Disorders and Treatment
- Mental Illness
- Bipolar Disorder
- Mood Disorders
- Borderline Personality
- Mental Health Diagnosis
- Mental Health Treatments
- Alternative Meds
- Case Studies
by Kris Marowski
Being proactive for me is an affirmation of my self. It proclaims “I matter!” It is a statement of faith in my self and a set of behaviors that indicate I am of value. Being proactive means that I believe I have a right to receive those things which I need, to feel nurtured and loved, to enjoy and to feel happy. This approach to being in my world did not happen all at once. It is, rather, a series of choices and periods of learning.
My first choice involved deciding that I would remain alive. I’ve made that decision multiple times, during two separate traumas, and following, when I chose not to commit suicide. In each circumstance, I understood that death would offer a relief from overwhelming physiological and psychological pain and horror. I understood, too, that by making the choice to give up, and later to end my own life, I would cause others to feel hurt, pain, or loss. I could not cause others to suffer in such a way.
Staying alive was also a deep, resounding cry into the world, a refusal to believe and act in accordance with the message communicated via the traumas I experienced. My response, however unconscious it was, in the form of my life, was emphatic. I am of worth. I do deserve to survive. I am powerful.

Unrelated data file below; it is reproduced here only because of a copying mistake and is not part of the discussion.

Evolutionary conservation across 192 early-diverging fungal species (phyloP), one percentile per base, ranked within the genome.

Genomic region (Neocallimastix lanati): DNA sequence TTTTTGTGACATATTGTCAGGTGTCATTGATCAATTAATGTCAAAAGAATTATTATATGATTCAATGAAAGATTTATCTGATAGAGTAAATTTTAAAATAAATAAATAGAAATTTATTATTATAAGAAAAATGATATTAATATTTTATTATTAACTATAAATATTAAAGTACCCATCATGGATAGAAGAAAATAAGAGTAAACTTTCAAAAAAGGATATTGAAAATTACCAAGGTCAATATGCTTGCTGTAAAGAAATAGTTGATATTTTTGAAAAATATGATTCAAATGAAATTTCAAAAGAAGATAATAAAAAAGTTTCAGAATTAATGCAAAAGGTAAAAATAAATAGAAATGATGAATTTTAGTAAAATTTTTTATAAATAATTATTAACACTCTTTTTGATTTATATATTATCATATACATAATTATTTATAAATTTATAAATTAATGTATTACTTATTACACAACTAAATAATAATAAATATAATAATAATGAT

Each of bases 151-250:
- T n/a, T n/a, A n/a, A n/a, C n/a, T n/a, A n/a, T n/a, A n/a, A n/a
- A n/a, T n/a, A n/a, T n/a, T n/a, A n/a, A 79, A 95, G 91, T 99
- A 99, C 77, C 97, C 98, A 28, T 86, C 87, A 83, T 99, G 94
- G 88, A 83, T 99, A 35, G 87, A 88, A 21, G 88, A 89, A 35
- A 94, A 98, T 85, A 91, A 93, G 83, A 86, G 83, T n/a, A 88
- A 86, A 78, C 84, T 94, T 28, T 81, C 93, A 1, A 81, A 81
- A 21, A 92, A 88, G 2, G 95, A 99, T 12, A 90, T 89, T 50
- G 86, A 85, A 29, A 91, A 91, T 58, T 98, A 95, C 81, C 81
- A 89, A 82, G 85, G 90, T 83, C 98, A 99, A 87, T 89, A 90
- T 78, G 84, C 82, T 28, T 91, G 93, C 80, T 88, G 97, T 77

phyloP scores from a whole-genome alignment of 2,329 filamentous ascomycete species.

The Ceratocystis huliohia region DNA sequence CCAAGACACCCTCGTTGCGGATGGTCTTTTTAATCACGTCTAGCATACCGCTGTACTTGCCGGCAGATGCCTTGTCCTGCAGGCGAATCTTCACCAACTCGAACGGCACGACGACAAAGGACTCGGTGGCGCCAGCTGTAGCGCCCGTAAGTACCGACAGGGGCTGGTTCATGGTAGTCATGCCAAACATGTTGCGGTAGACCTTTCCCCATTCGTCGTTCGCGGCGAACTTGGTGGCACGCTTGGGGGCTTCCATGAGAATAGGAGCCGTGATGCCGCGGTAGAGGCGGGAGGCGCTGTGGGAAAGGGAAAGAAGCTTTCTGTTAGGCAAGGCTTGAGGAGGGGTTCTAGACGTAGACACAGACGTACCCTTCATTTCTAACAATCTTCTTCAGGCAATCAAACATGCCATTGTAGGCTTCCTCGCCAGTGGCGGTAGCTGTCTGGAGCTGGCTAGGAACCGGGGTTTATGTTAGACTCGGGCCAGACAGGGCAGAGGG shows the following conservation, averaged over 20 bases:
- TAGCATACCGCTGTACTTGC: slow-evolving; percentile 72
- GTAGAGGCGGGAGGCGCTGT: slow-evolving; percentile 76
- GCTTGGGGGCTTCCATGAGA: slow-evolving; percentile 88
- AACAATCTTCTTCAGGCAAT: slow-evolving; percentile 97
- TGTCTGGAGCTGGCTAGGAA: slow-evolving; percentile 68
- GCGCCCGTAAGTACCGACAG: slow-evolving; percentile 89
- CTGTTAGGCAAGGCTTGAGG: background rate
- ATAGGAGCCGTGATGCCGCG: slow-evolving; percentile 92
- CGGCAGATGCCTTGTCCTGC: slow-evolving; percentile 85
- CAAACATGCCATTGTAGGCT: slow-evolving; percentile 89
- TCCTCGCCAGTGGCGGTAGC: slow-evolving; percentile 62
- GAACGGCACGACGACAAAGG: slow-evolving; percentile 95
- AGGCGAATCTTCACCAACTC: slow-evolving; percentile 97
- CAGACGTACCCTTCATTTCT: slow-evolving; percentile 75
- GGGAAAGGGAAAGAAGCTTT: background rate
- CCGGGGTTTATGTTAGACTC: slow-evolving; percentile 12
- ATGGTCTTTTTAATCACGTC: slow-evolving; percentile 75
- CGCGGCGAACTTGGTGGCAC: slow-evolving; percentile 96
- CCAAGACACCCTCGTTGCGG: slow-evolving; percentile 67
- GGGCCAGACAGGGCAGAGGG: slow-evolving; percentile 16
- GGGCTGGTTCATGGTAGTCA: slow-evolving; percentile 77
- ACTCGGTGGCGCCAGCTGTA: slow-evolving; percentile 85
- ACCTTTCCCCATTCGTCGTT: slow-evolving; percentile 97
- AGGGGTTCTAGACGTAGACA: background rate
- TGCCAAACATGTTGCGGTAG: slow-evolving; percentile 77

Over time, the idea developed (and was coaxed into existence) that I might enjoy being alive, that I might have fun and experience joy. I grew to accept this and actively work toward it because of and for my children. I wanted them to have a mom that was there for them, that played with them. I needed them to have a mom that they remembered as nurturing, loving, and fun.
I began completing homework assignments from my therapist. She would ask “What one thing can you do today that is nurturing and fun, for you?” I went to the park with hot fudge brownie sundaes and watched the geese, I put on the kids’ music and danced or did movements with the songs to work through flashbacks and panic attacks. I walked outside while the kids rode their bikes. I made pancakes with chocolate chip eyes and whip cream smiles, I decorated gingerbread houses, I drank hot chocolate with lots of marshmallows. I started exercising. I joined an online support group for people with PTSD and posted about my experiences. I began offering support for and sharing with others. I also shared many of the things that I used to enjoy doing, and, with encouragement, began doing them again. I participated in a few research studies being conducted on PTSD symptoms and healing.
Slowly, I became willing to express, with increasing honesty and accuracy, what I was thinking, feeling, and experiencing. I gradually allowed myself to experience vulnerability and work through the fear associated with being exactly who and where I was in that moment. As I received validation from others, it became a little easier and less risky to reach out and to be open. Some of the residual panic from the trauma, associated with allowing others to see me in need, eased. I began to enjoy myself more and I wanted to be with and around people again. This resulted in a passion to heal and overcome.